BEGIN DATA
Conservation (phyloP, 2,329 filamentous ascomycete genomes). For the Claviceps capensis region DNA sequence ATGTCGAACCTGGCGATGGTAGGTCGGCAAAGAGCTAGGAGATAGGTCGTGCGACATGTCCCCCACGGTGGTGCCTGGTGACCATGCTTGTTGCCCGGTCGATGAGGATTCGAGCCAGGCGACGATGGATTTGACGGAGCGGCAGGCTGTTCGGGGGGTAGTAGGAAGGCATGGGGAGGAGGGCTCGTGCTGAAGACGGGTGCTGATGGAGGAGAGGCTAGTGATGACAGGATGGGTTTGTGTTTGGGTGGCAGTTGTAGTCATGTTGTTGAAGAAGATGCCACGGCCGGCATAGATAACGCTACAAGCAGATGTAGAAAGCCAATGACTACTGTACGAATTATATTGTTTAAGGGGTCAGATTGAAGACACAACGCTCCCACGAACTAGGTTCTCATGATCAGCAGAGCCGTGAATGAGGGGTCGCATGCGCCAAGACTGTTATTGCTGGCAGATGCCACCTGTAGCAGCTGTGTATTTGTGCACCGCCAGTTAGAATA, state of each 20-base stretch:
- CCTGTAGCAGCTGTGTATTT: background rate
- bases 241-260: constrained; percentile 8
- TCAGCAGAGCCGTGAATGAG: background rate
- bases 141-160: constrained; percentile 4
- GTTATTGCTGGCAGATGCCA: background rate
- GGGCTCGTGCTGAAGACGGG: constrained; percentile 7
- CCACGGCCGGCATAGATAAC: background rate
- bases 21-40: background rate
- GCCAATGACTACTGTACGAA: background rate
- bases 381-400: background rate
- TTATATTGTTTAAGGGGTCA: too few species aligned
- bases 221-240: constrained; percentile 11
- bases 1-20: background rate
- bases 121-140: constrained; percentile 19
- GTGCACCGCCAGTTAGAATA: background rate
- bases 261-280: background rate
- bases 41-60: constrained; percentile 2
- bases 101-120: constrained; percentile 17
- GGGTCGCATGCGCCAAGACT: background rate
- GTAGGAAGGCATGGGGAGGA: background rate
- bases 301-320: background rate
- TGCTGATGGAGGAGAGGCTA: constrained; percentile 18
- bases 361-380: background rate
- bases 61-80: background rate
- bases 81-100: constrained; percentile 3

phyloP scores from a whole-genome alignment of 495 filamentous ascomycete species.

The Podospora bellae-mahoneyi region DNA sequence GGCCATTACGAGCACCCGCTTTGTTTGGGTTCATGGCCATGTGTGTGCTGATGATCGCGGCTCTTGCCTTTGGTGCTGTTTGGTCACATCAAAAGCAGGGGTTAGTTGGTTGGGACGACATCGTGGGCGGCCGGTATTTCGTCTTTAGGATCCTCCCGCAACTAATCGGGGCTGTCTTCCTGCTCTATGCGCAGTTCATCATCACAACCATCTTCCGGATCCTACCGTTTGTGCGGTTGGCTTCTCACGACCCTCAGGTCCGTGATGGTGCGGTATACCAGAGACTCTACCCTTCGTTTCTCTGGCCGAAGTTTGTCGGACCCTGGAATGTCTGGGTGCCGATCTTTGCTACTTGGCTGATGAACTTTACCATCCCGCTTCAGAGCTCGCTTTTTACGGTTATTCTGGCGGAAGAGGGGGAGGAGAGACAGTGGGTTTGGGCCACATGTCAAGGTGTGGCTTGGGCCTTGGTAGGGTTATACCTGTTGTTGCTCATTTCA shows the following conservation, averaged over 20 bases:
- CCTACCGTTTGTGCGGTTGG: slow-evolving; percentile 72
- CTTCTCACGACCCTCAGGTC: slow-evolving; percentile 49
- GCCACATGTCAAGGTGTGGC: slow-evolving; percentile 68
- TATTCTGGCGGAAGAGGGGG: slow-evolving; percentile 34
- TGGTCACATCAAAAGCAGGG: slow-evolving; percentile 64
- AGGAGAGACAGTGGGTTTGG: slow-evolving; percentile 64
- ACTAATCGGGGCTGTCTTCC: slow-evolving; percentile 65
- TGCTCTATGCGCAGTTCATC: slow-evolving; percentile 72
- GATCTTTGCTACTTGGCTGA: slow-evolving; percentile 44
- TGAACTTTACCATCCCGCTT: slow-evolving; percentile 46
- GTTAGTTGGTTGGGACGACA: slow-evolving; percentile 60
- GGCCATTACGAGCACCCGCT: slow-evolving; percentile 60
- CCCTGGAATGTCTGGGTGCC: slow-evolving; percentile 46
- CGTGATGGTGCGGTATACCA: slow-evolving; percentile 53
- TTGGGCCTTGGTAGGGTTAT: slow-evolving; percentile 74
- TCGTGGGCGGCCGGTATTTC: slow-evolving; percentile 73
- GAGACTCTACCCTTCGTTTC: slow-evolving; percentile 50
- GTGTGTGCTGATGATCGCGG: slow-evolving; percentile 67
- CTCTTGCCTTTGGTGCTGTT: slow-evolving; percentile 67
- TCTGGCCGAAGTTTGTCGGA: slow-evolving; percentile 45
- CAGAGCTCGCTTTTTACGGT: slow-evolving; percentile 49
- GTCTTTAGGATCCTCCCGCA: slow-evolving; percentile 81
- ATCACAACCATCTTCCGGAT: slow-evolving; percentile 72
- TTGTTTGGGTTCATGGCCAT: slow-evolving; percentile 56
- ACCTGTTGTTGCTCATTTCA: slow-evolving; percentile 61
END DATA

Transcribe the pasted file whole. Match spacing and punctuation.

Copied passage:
Conservation (phyloP, 2,329 filamentous ascomycete genomes). For the Claviceps capensis region DNA sequence ATGTCGAACCTGGCGATGGTAGGTCGGCAAAGAGCTAGGAGATAGGTCGTGCGACATGTCCCCCACGGTGGTGCCTGGTGACCATGCTTGTTGCCCGGTCGATGAGGATTCGAGCCAGGCGACGATGGATTTGACGGAGCGGCAGGCTGTTCGGGGGGTAGTAGGAAGGCATGGGGAGGAGGGCTCGTGCTGAAGACGGGTGCTGATGGAGGAGAGGCTAGTGATGACAGGATGGGTTTGTGTTTGGGTGGCAGTTGTAGTCATGTTGTTGAAGAAGATGCCACGGCCGGCATAGATAACGCTACAAGCAGATGTAGAAAGCCAATGACTACTGTACGAATTATATTGTTTAAGGGGTCAGATTGAAGACACAACGCTCCCACGAACTAGGTTCTCATGATCAGCAGAGCCGTGAATGAGGGGTCGCATGCGCCAAGACTGTTATTGCTGGCAGATGCCACCTGTAGCAGCTGTGTATTTGTGCACCGCCAGTTAGAATA, state of each 20-base stretch:
- CCTGTAGCAGCTGTGTATTT: background rate
- bases 241-260: constrained; percentile 8
- TCAGCAGAGCCGTGAATGAG: background rate
- bases 141-160: constrained; percentile 4
- GTTATTGCTGGCAGATGCCA: background rate
- GGGCTCGTGCTGAAGACGGG: constrained; percentile 7
- CCACGGCCGGCATAGATAAC: background rate
- bases 21-40: background rate
- GCCAATGACTACTGTACGAA: background rate
- bases 381-400: background rate
- TTATATTGTTTAAGGGGTCA: too few species aligned
- bases 221-240: constrained; percentile 11
- bases 1-20: background rate
- bases 121-140: constrained; percentile 19
- GTGCACCGCCAGTTAGAATA: background rate
- bases 261-280: background rate
- bases 41-60: constrained; percentile 2
- bases 101-120: constrained; percentile 17
- GGGTCGCATGCGCCAAGACT: background rate
- GTAGGAAGGCATGGGGAGGA: background rate
- bases 301-320: background rate
- TGCTGATGGAGGAGAGGCTA: constrained; percentile 18
- bases 361-380: background rate
- bases 61-80: background rate
- bases 81-100: constrained; percentile 3

phyloP scores from a whole-genome alignment of 495 filamentous ascomycete species.

The Podospora bellae-mahoneyi region DNA sequence GGCCATTACGAGCACCCGCTTTGTTTGGGTTCATGGCCATGTGTGTGCTGATGATCGCGGCTCTTGCCTTTGGTGCTGTTTGGTCACATCAAAAGCAGGGGTTAGTTGGTTGGGACGACATCGTGGGCGGCCGGTATTTCGTCTTTAGGATCCTCCCGCAACTAATCGGGGCTGTCTTCCTGCTCTATGCGCAGTTCATCATCACAACCATCTTCCGGATCCTACCGTTTGTGCGGTTGGCTTCTCACGACCCTCAGGTCCGTGATGGTGCGGTATACCAGAGACTCTACCCTTCGTTTCTCTGGCCGAAGTTTGTCGGACCCTGGAATGTCTGGGTGCCGATCTTTGCTACTTGGCTGATGAACTTTACCATCCCGCTTCAGAGCTCGCTTTTTACGGTTATTCTGGCGGAAGAGGGGGAGGAGAGACAGTGGGTTTGGGCCACATGTCAAGGTGTGGCTTGGGCCTTGGTAGGGTTATACCTGTTGTTGCTCATTTCA shows the following conservation, averaged over 20 bases:
- CCTACCGTTTGTGCGGTTGG: slow-evolving; percentile 72
- CTTCTCACGACCCTCAGGTC: slow-evolving; percentile 49
- GCCACATGTCAAGGTGTGGC: slow-evolving; percentile 68
- TATTCTGGCGGAAGAGGGGG: slow-evolving; percentile 34
- TGGTCACATCAAAAGCAGGG: slow-evolving; percentile 64
- AGGAGAGACAGTGGGTTTGG: slow-evolving; percentile 64
- ACTAATCGGGGCTGTCTTCC: slow-evolving; percentile 65
- TGCTCTATGCGCAGTTCATC: slow-evolving; percentile 72
- GATCTTTGCTACTTGGCTGA: slow-evolving; percentile 44
- TGAACTTTACCATCCCGCTT: slow-evolving; percentile 46
- GTTAGTTGGTTGGGACGACA: slow-evolving; percentile 60
- GGCCATTACGAGCACCCGCT: slow-evolving; percentile 60
- CCCTGGAATGTCTGGGTGCC: slow-evolving; percentile 46
- CGTGATGGTGCGGTATACCA: slow-evolving; percentile 53
- TTGGGCCTTGGTAGGGTTAT: slow-evolving; percentile 74
- TCGTGGGCGGCCGGTATTTC: slow-evolving; percentile 73
- GAGACTCTACCCTTCGTTTC: slow-evolving; percentile 50
- GTGTGTGCTGATGATCGCGG: slow-evolving; percentile 67
- CTCTTGCCTTTGGTGCTGTT: slow-evolving; percentile 67
- TCTGGCCGAAGTTTGTCGGA: slow-evolving; percentile 45
- CAGAGCTCGCTTTTTACGGT: slow-evolving; percentile 49
- GTCTTTAGGATCCTCCCGCA: slow-evolving; percentile 81
- ATCACAACCATCTTCCGGAT: slow-evolving; percentile 72
- TTGTTTGGGTTCATGGCCAT: slow-evolving; percentile 56
- ACCTGTTGTTGCTCATTTCA: slow-evolving; percentile 61